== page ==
Larry Speight brings us his monthly column –
I normally write my column in the cool wet climate of County Fermanagh assured that at this time of the year the day time temperature won’t rise about 8 or 9 Celsius. On this occasion I write from Juba in South Sudan where I can be assured that it won’t rain and the day time temperature won’t fall below 38 Celsius.
Living here one cannot avoid noticing the negative impact that the economic imperative to survive, underpinned by cultural practices, has resulted in the near complete negative transformation of a biome.
Outside the sprawl of Juba, the country’s capital with a population of 460,000, are the lands of the Bari Tribe. Over the last few decades, the land has morphed from being a verdant rainforest into a bio-impoverished expanse of savannah. This has been due to the felling of the forest to make charcoal for use in the villages, in Juba and for export to Saudi Arabia. The cultural practice of regularly setting fire to the grass and small bushes prevents the forest regenerating.
The transformation of rainforest to dry savannah is a classic case of what happens when a society lives beyond its eco-regenerative capacities through opting for short-term financial gain at the expense of persistent if not permanent economic hardship.
The loss of the rainforest has led to the loss of the produce and services it provided the Bari people and neighbouring tribes. These include a cooler climate, shade from the sun, a reliable supply of fresh water, medicines, fiber, food, wood, as well as materials for a range of useful implements and decorative accessories. It also meant the loss of agroforestry, which is the practice of growing crops and keeping a small number of economically useful animals among the trees. In addition, the loss of the forest has meant the loss of an important sequester of carbon and has had an impact on the local weather system. When the rainy season arrives, it will inevitably lead to severe flooding as it has done in the past.
There is nothing to replace these losses as given the lack of paved roads, electricity, piped water and the ever-present threat of tribal animosities resulting in widespread violence, economic development, whether indigenous or from an international company, would be difficult or unlikely. Thus, we have a locked-in syndrome of poverty.”
The removal of the threat of widespread violence could see a major company wanting to buy or rent Bari land and use it to produce plantation crops for both domestic consumption and export. Plantations, however, do not aid biodiversity, rely on expensive imported hazardous chemicals, employ relatively few people who are usually underpaid with the economic profits going abroad rather than circulating in the local economy.
This tragic scenario of ecological degradation leading to the locked-in syndrome of poverty is not particular to this part of South Sudan. It is the case in many parts of the world including Ireland as illustrated by the ecological degradation of Lough Neagh, other bodies of water, and the steep loss of biodiversity due to the Forestry Department’s over-reliance on coniferous trees and the farming community’s over-reliance on diary, beef and poultry. Northern Ireland in fact ranks 12th in the world for biodiversity loss.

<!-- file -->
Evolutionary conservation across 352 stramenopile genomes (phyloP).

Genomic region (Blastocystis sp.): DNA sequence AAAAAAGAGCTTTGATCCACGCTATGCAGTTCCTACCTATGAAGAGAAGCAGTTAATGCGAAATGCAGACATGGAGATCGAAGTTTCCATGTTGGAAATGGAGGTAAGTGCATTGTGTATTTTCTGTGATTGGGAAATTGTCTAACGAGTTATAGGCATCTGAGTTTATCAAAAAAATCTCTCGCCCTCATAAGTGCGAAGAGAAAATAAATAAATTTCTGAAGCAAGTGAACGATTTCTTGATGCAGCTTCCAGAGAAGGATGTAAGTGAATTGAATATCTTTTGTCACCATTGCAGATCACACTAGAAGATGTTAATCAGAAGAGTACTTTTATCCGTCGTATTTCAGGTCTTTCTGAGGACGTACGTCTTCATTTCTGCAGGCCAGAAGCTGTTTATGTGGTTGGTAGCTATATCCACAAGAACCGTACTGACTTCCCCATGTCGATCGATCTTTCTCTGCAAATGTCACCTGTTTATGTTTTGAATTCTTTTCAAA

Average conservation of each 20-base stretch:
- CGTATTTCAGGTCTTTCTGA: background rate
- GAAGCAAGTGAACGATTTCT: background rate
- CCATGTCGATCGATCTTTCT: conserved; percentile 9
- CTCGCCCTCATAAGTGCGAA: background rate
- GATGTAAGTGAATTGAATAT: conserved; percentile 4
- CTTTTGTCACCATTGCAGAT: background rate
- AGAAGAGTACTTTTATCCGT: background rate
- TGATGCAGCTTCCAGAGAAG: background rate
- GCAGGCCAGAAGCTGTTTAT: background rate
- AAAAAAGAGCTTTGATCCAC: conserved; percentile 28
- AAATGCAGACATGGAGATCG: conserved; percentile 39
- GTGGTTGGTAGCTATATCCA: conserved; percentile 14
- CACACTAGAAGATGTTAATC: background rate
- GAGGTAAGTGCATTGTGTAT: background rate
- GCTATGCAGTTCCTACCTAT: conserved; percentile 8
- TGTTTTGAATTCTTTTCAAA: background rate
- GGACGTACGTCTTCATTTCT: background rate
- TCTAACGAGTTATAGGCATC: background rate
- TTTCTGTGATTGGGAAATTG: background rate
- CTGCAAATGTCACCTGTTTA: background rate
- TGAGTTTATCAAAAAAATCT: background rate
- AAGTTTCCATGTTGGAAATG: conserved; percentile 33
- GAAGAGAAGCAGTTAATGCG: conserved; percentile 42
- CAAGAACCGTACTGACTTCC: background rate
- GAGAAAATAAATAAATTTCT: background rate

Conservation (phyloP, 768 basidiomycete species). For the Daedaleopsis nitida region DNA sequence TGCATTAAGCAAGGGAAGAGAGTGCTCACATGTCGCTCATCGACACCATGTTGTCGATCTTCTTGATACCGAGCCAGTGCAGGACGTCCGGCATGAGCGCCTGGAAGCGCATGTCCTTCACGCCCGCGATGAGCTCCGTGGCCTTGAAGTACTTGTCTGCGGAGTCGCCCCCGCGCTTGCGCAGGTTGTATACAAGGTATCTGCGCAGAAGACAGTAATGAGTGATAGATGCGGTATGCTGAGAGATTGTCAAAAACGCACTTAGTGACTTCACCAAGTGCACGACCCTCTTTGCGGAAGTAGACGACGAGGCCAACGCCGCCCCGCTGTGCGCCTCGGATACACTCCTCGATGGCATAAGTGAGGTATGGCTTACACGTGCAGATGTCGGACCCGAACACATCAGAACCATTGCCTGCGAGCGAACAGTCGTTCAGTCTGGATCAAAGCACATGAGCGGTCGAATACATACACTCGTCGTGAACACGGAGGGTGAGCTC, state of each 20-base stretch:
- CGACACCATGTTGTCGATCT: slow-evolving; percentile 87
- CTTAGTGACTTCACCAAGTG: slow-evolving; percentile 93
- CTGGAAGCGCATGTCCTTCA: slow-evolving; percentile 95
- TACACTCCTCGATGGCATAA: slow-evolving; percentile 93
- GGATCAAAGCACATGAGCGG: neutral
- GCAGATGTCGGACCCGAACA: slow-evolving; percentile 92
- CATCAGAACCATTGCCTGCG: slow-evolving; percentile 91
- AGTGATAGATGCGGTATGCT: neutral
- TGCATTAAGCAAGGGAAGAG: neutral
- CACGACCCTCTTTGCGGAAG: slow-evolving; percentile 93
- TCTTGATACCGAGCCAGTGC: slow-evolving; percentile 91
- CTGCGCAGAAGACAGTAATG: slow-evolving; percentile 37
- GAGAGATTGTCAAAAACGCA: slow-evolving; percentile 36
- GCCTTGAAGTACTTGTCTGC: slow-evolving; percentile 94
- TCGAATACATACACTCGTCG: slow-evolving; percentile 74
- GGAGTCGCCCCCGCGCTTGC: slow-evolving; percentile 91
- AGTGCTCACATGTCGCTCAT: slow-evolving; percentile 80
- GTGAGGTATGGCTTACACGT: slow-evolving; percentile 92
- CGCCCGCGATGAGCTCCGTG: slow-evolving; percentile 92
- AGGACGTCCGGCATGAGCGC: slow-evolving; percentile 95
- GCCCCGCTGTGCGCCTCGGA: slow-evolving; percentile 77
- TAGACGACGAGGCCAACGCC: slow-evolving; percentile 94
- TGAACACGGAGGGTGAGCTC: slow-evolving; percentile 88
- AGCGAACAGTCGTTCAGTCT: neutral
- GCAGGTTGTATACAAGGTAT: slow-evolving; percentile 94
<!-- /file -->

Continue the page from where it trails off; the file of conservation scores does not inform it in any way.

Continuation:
Many of the businesses that relied on Lough Neagh are in decline as a result of the blue-green algae that has blighted the lough in recent years. Among them are eel fishing and leisure boating. Other bodies of water that were once replete with fish no longer provide suitable habitat for them due to agricultural run-off and the disposal of untreated sewage.
This takes us to the nub of the issue, which is how do we meet our needs, essential and relative, whilst not at the same time undermining and eventually eradicating the bounty of the Earth without which our needs cannot be met.? Is it wise, and do we think it is ethical, to meet the needs of the present at the expense of experiencing chronic need in a few years or decades time? Do we take our ecological legacy into account in the decisions we make?
As a society it seems we have opted, perhaps contrary to our avowed moral code, to live by the credo “I’m all right Jack”.
As a result of the imperative to meet pressing needs, as well as prepare for a rainy day, we by default largely rely on patterns of thought, dispositions and beliefs that are not fit for purpose. We behave in a way that a family business would not which is to use up all of our capitol in the form of the intact ecosystems left to us by passed generations.
Although it is said that we learn from our mistakes we often don’t. In regard to the harms we cause to nonhuman nature, which includes the over-heating of the planet and loss of biodiversity, we have not acted with the urgency, imagination and doggedness necessary to address them.
Like the Bari Tribe, who were unable to modify their long-established land-management practices in regards to felling trees for charcoal, communities the world over are finding that as a result of being unable to live within the regenerative capacities of their ecosystem that they are marooned in a locked-in poverty syndrome. Ecological destruction increases poverty which exasperates ecological destruction which in turn deepens the level of poverty.
It does not have to be this way. The move in the Republic of Ireland to recognize the rights of nonhuman nature in their constitution offers some hope. Many countries already recognize that nonhuman nature has rights comparable to those of people. Imagine the positive transformative impact across society if the rights of nonhuman nature were respected.
Like human rights in many a political jurisdiction, enshrining the rights of nonhuman nature in a country’s constitution does not mean they will be protected but it sets an important moral standard and wrongdoers can be held to account.